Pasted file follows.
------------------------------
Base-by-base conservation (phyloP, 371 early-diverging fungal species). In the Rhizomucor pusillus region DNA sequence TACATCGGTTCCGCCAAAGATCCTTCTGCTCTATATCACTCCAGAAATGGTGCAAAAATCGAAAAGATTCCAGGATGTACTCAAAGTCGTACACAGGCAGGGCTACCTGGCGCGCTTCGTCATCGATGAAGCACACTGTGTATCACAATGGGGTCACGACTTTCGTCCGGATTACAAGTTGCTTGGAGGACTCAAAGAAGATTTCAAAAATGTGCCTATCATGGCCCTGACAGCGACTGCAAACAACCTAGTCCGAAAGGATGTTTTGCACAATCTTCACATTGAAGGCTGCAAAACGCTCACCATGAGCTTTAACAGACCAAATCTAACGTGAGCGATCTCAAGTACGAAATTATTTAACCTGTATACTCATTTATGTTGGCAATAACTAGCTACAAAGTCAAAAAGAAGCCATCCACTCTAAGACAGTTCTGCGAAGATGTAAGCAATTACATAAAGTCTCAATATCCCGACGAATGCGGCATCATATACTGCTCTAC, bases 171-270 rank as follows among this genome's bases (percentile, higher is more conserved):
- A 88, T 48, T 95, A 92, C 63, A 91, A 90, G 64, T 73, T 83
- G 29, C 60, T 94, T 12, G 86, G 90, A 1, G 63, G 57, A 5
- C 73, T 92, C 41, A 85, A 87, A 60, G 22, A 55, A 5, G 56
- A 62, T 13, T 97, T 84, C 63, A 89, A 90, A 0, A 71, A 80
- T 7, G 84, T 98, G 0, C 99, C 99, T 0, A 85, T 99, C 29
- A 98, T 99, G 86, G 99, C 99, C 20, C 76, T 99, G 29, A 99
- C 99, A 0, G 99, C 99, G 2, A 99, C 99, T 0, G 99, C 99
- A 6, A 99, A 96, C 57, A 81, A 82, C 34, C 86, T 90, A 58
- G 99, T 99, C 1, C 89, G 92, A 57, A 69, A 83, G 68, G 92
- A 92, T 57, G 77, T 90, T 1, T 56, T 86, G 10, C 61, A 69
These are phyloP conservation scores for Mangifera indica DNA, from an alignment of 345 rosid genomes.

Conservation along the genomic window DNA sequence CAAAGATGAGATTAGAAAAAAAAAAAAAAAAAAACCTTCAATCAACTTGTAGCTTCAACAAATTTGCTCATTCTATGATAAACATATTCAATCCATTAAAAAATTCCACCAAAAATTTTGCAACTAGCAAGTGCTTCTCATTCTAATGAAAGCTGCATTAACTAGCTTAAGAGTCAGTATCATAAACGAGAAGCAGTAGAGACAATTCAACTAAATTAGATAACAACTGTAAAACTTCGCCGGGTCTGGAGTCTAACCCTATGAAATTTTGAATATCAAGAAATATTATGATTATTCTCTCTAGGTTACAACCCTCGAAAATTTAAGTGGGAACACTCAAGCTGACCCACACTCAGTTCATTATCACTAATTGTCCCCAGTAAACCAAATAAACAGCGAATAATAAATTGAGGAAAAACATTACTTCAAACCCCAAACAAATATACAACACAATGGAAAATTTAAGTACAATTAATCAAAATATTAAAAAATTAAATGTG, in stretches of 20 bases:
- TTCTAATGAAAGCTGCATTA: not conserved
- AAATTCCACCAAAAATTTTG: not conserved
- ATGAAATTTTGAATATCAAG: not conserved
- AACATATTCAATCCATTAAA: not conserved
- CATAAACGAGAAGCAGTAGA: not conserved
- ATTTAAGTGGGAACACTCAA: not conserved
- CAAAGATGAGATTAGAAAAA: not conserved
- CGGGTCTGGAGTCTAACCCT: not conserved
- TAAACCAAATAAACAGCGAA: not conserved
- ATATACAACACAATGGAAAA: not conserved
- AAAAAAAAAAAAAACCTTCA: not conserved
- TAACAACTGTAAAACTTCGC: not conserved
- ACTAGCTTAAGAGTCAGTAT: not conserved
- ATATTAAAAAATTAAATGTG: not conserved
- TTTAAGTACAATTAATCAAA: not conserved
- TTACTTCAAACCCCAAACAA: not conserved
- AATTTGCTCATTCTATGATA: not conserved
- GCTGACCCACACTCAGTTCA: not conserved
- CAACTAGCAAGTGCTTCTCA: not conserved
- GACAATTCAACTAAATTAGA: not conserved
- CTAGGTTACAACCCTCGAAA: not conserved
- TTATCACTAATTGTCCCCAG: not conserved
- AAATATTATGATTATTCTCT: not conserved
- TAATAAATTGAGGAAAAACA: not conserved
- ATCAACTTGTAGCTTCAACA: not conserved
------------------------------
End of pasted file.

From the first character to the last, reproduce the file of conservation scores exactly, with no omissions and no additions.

Base-by-base conservation (phyloP, 371 early-diverging fungal species). In the Rhizomucor pusillus region DNA sequence TACATCGGTTCCGCCAAAGATCCTTCTGCTCTATATCACTCCAGAAATGGTGCAAAAATCGAAAAGATTCCAGGATGTACTCAAAGTCGTACACAGGCAGGGCTACCTGGCGCGCTTCGTCATCGATGAAGCACACTGTGTATCACAATGGGGTCACGACTTTCGTCCGGATTACAAGTTGCTTGGAGGACTCAAAGAAGATTTCAAAAATGTGCCTATCATGGCCCTGACAGCGACTGCAAACAACCTAGTCCGAAAGGATGTTTTGCACAATCTTCACATTGAAGGCTGCAAAACGCTCACCATGAGCTTTAACAGACCAAATCTAACGTGAGCGATCTCAAGTACGAAATTATTTAACCTGTATACTCATTTATGTTGGCAATAACTAGCTACAAAGTCAAAAAGAAGCCATCCACTCTAAGACAGTTCTGCGAAGATGTAAGCAATTACATAAAGTCTCAATATCCCGACGAATGCGGCATCATATACTGCTCTAC, bases 171-270 rank as follows among this genome's bases (percentile, higher is more conserved):
- A 88, T 48, T 95, A 92, C 63, A 91, A 90, G 64, T 73, T 83
- G 29, C 60, T 94, T 12, G 86, G 90, A 1, G 63, G 57, A 5
- C 73, T 92, C 41, A 85, A 87, A 60, G 22, A 55, A 5, G 56
- A 62, T 13, T 97, T 84, C 63, A 89, A 90, A 0, A 71, A 80
- T 7, G 84, T 98, G 0, C 99, C 99, T 0, A 85, T 99, C 29
- A 98, T 99, G 86, G 99, C 99, C 20, C 76, T 99, G 29, A 99
- C 99, A 0, G 99, C 99, G 2, A 99, C 99, T 0, G 99, C 99
- A 6, A 99, A 96, C 57, A 81, A 82, C 34, C 86, T 90, A 58
- G 99, T 99, C 1, C 89, G 92, A 57, A 69, A 83, G 68, G 92
- A 92, T 57, G 77, T 90, T 1, T 56, T 86, G 10, C 61, A 69
These are phyloP conservation scores for Mangifera indica DNA, from an alignment of 345 rosid genomes.

Conservation along the genomic window DNA sequence CAAAGATGAGATTAGAAAAAAAAAAAAAAAAAAACCTTCAATCAACTTGTAGCTTCAACAAATTTGCTCATTCTATGATAAACATATTCAATCCATTAAAAAATTCCACCAAAAATTTTGCAACTAGCAAGTGCTTCTCATTCTAATGAAAGCTGCATTAACTAGCTTAAGAGTCAGTATCATAAACGAGAAGCAGTAGAGACAATTCAACTAAATTAGATAACAACTGTAAAACTTCGCCGGGTCTGGAGTCTAACCCTATGAAATTTTGAATATCAAGAAATATTATGATTATTCTCTCTAGGTTACAACCCTCGAAAATTTAAGTGGGAACACTCAAGCTGACCCACACTCAGTTCATTATCACTAATTGTCCCCAGTAAACCAAATAAACAGCGAATAATAAATTGAGGAAAAACATTACTTCAAACCCCAAACAAATATACAACACAATGGAAAATTTAAGTACAATTAATCAAAATATTAAAAAATTAAATGTG, in stretches of 20 bases:
- TTCTAATGAAAGCTGCATTA: not conserved
- AAATTCCACCAAAAATTTTG: not conserved
- ATGAAATTTTGAATATCAAG: not conserved
- AACATATTCAATCCATTAAA: not conserved
- CATAAACGAGAAGCAGTAGA: not conserved
- ATTTAAGTGGGAACACTCAA: not conserved
- CAAAGATGAGATTAGAAAAA: not conserved
- CGGGTCTGGAGTCTAACCCT: not conserved
- TAAACCAAATAAACAGCGAA: not conserved
- ATATACAACACAATGGAAAA: not conserved
- AAAAAAAAAAAAAACCTTCA: not conserved
- TAACAACTGTAAAACTTCGC: not conserved
- ACTAGCTTAAGAGTCAGTAT: not conserved
- ATATTAAAAAATTAAATGTG: not conserved
- TTTAAGTACAATTAATCAAA: not conserved
- TTACTTCAAACCCCAAACAA: not conserved
- AATTTGCTCATTCTATGATA: not conserved
- GCTGACCCACACTCAGTTCA: not conserved
- CAACTAGCAAGTGCTTCTCA: not conserved
- GACAATTCAACTAAATTAGA: not conserved
- CTAGGTTACAACCCTCGAAA: not conserved
- TTATCACTAATTGTCCCCAG: not conserved
- AAATATTATGATTATTCTCT: not conserved
- TAATAAATTGAGGAAAAACA: not conserved
- ATCAACTTGTAGCTTCAACA: not conserved